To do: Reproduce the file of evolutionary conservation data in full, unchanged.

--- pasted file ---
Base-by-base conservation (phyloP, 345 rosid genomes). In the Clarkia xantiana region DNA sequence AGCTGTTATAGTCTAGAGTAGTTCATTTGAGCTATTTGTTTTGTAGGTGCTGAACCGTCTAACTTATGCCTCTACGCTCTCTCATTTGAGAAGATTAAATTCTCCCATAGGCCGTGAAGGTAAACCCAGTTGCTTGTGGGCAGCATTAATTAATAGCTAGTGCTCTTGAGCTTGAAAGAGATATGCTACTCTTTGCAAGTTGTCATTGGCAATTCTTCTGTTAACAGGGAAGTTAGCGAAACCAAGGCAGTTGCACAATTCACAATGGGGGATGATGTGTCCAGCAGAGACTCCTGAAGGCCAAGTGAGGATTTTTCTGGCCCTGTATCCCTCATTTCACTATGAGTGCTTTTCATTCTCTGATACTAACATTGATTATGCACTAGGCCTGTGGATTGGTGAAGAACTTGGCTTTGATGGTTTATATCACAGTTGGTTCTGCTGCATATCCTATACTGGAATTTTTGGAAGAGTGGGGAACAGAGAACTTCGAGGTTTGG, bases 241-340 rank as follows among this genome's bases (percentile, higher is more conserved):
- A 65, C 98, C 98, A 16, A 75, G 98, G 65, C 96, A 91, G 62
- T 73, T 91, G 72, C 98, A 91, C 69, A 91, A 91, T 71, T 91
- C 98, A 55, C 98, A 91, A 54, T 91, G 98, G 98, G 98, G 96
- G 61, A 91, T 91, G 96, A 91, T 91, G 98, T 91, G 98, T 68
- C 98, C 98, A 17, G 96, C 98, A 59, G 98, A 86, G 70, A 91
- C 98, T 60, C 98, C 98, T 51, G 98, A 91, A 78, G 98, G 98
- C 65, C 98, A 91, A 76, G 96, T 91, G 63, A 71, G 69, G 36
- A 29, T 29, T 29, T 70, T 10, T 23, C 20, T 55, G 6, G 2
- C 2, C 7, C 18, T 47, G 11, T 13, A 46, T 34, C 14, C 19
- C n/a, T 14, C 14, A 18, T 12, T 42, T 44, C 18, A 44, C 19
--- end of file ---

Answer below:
Base-by-base conservation (phyloP, 345 rosid genomes). In the Clarkia xantiana region DNA sequence AGCTGTTATAGTCTAGAGTAGTTCATTTGAGCTATTTGTTTTGTAGGTGCTGAACCGTCTAACTTATGCCTCTACGCTCTCTCATTTGAGAAGATTAAATTCTCCCATAGGCCGTGAAGGTAAACCCAGTTGCTTGTGGGCAGCATTAATTAATAGCTAGTGCTCTTGAGCTTGAAAGAGATATGCTACTCTTTGCAAGTTGTCATTGGCAATTCTTCTGTTAACAGGGAAGTTAGCGAAACCAAGGCAGTTGCACAATTCACAATGGGGGATGATGTGTCCAGCAGAGACTCCTGAAGGCCAAGTGAGGATTTTTCTGGCCCTGTATCCCTCATTTCACTATGAGTGCTTTTCATTCTCTGATACTAACATTGATTATGCACTAGGCCTGTGGATTGGTGAAGAACTTGGCTTTGATGGTTTATATCACAGTTGGTTCTGCTGCATATCCTATACTGGAATTTTTGGAAGAGTGGGGAACAGAGAACTTCGAGGTTTGG, bases 241-340 rank as follows among this genome's bases (percentile, higher is more conserved):
- A 65, C 98, C 98, A 16, A 75, G 98, G 65, C 96, A 91, G 62
- T 73, T 91, G 72, C 98, A 91, C 69, A 91, A 91, T 71, T 91
- C 98, A 55, C 98, A 91, A 54, T 91, G 98, G 98, G 98, G 96
- G 61, A 91, T 91, G 96, A 91, T 91, G 98, T 91, G 98, T 68
- C 98, C 98, A 17, G 96, C 98, A 59, G 98, A 86, G 70, A 91
- C 98, T 60, C 98, C 98, T 51, G 98, A 91, A 78, G 98, G 98
- C 65, C 98, A 91, A 76, G 96, T 91, G 63, A 71, G 69, G 36
- A 29, T 29, T 29, T 70, T 10, T 23, C 20, T 55, G 6, G 2
- C 2, C 7, C 18, T 47, G 11, T 13, A 46, T 34, C 14, C 19
- C n/a, T 14, C 14, A 18, T 12, T 42, T 44, C 18, A 44, C 19